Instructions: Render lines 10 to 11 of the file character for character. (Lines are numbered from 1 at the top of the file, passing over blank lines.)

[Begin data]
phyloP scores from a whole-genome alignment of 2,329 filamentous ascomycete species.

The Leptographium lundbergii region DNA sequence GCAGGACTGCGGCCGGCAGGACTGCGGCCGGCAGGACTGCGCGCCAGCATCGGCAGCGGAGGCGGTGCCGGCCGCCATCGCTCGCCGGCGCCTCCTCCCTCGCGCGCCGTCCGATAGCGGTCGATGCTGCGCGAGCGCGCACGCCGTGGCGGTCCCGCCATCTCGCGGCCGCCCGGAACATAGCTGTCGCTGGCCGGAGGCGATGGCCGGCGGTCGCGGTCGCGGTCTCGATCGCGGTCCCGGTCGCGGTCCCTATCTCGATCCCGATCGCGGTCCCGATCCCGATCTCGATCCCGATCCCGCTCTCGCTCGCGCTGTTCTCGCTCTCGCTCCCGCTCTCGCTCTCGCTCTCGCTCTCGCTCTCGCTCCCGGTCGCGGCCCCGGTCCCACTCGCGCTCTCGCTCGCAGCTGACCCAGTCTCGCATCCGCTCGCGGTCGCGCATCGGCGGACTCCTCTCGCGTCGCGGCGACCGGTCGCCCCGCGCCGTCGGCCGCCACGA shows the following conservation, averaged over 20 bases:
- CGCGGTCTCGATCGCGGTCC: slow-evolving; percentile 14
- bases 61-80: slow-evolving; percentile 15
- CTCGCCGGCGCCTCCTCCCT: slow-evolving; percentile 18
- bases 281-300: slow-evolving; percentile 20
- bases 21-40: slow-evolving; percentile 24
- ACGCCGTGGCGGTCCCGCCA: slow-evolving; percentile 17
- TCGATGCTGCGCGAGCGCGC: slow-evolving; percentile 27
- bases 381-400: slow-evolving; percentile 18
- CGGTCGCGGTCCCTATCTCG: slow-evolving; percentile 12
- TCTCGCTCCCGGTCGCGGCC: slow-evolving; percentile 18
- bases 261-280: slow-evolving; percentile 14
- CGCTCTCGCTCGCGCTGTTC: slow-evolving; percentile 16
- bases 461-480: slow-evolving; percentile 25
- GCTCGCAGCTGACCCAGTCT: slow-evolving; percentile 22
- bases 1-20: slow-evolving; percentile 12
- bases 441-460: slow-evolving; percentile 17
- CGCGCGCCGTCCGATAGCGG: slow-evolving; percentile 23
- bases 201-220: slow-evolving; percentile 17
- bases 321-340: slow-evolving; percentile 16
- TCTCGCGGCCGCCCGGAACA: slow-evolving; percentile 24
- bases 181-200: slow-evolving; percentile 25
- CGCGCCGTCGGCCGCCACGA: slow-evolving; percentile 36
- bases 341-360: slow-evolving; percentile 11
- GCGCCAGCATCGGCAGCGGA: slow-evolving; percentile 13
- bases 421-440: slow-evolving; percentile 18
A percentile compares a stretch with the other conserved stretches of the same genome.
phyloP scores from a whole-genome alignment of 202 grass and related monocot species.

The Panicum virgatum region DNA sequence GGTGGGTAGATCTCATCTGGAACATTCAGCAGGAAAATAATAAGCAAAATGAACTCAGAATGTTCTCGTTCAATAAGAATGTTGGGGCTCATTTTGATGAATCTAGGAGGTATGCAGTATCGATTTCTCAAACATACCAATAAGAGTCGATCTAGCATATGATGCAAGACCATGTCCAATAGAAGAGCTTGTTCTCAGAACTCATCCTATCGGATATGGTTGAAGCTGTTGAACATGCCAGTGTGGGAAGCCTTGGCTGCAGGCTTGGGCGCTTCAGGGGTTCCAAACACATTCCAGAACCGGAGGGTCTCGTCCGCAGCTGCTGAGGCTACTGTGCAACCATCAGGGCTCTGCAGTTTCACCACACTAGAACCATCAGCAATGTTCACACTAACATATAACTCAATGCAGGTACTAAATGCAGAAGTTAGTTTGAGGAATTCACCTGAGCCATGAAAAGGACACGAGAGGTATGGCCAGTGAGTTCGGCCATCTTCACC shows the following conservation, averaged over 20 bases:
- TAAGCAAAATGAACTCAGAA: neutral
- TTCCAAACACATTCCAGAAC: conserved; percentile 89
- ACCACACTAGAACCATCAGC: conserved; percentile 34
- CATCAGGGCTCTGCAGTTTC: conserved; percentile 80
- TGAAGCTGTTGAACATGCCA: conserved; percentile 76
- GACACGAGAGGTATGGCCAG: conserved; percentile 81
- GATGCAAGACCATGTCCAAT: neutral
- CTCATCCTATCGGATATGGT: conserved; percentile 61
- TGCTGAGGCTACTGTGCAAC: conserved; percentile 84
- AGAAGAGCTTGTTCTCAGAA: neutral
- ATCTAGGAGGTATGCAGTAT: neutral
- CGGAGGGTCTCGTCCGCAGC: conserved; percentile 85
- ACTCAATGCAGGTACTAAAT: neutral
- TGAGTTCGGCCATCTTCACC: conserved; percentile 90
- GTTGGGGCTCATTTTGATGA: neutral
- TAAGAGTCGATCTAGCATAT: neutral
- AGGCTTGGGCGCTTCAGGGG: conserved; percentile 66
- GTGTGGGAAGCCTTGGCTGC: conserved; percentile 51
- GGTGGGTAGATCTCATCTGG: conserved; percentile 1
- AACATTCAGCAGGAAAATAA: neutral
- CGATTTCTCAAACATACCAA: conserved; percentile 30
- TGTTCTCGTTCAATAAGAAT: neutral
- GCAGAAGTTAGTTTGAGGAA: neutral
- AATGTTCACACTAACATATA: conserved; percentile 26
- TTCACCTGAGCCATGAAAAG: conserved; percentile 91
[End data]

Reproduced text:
- bases 381-400: slow-evolving; percentile 18
- CGGTCGCGGTCCCTATCTCG: slow-evolving; percentile 12